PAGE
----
WhatsApp Was Hacked: Here's How You Can Protect Your Phone Information

Remigio Civitarese
Mag 15, 2019

Engineers worked around the clock from Friday to Monday to develop a fix for the security loophole discovered earlier this month.

By using NSO's Pegasus malware, cyber hackers were able to discover WhatsApp's users' location, and they were able to record their phone calls and text messages.

According to information on its security page, "a buffer overflow vulnerability in WhatsApp VOIP stack allowed remote code execution via specially crafted series of SRTCP packets sent to a target phone number".

WhatsApp has around 1.5 billion users around the world.

The details of this vulnerability surfaced in a report from The Financial Times.

Traditionally, it's only sold to government/state intelligence agencies, but in this particular instance, the spyware was used on 12 May to attack a United Kingdom attorney'a phone, who happened to be involved in a lawsuit against NSO Group.

"The attack has all the hallmarks of a private company reportedly that works with governments to deliver spyware that takes over the functions of mobile phone operating systems", the company said Monday.

WhatsApp has briefed human rights organisations on the matter, but did not identify them.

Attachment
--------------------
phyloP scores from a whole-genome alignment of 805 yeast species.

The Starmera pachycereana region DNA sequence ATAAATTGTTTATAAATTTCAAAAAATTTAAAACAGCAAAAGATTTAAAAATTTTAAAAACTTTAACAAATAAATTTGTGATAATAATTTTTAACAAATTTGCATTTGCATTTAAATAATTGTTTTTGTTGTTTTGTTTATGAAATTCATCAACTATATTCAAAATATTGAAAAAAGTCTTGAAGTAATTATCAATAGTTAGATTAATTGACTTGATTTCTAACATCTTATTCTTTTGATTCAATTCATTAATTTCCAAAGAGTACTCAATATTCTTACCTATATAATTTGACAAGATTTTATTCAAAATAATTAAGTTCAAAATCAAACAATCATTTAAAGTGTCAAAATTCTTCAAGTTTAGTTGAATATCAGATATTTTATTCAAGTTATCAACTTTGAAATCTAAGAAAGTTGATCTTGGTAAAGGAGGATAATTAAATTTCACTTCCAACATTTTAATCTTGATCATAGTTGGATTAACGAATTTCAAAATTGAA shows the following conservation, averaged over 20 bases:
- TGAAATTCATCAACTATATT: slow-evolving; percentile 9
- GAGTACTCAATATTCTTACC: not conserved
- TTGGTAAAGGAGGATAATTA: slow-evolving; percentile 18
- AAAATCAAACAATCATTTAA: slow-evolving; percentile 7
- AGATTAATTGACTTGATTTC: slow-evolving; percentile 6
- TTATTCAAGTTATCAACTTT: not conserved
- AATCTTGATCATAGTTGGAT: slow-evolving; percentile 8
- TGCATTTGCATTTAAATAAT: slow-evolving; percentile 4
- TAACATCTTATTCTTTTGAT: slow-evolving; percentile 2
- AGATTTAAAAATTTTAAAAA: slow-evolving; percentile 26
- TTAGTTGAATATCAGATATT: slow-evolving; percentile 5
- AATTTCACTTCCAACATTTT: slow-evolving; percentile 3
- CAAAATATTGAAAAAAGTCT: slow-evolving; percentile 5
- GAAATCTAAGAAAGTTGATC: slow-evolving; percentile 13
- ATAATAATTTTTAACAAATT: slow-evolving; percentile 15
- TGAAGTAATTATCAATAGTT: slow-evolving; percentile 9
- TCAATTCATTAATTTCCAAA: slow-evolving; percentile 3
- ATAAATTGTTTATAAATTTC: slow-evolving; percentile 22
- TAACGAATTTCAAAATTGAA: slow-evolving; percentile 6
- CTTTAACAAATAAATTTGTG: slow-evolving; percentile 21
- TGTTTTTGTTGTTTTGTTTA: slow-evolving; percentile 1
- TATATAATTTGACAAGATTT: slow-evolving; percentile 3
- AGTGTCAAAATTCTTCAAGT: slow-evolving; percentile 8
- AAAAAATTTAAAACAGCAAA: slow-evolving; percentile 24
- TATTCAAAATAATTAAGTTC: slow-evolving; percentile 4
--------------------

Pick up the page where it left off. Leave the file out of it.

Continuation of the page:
Asked about the report, NSO said its technology is licensed to authorised government agencies "for the sole goal of fighting crime and terror", and that it does not operate the system itself.

Who's behind it? Its development is likely to have been directed by a government, and the suspected attacks were targeted to specific individuals, WhatsApp said.

"NSO would not, or could not, use its technology in its own right to target any person or organisation, including this individual (the United Kingdom lawyer)".

Amnesty International, an international human rights watchdog, claims one of its staffers was targeted with the Israeli-made spyware past year.

Human rights advocates and journalists, including the Saudi journalist Jamal Khashoggi, who was killed in October past year, have been targeted using the malware, according to experts.

Encrypted messaging apps should never be considered secure, experts have warned, after a flaw in WhatsApp allowed attackers to spy on activists.

Apart from rolling out app updates to patch the exploit, WhatsApp also made changes to its infrastructure to ensure the attack could not be carried out. On an Android device, open the Play Store, tap on the three lines in the upper left corner, choose "My apps & games" from the menu, hit "WhatsApp", and click Update.

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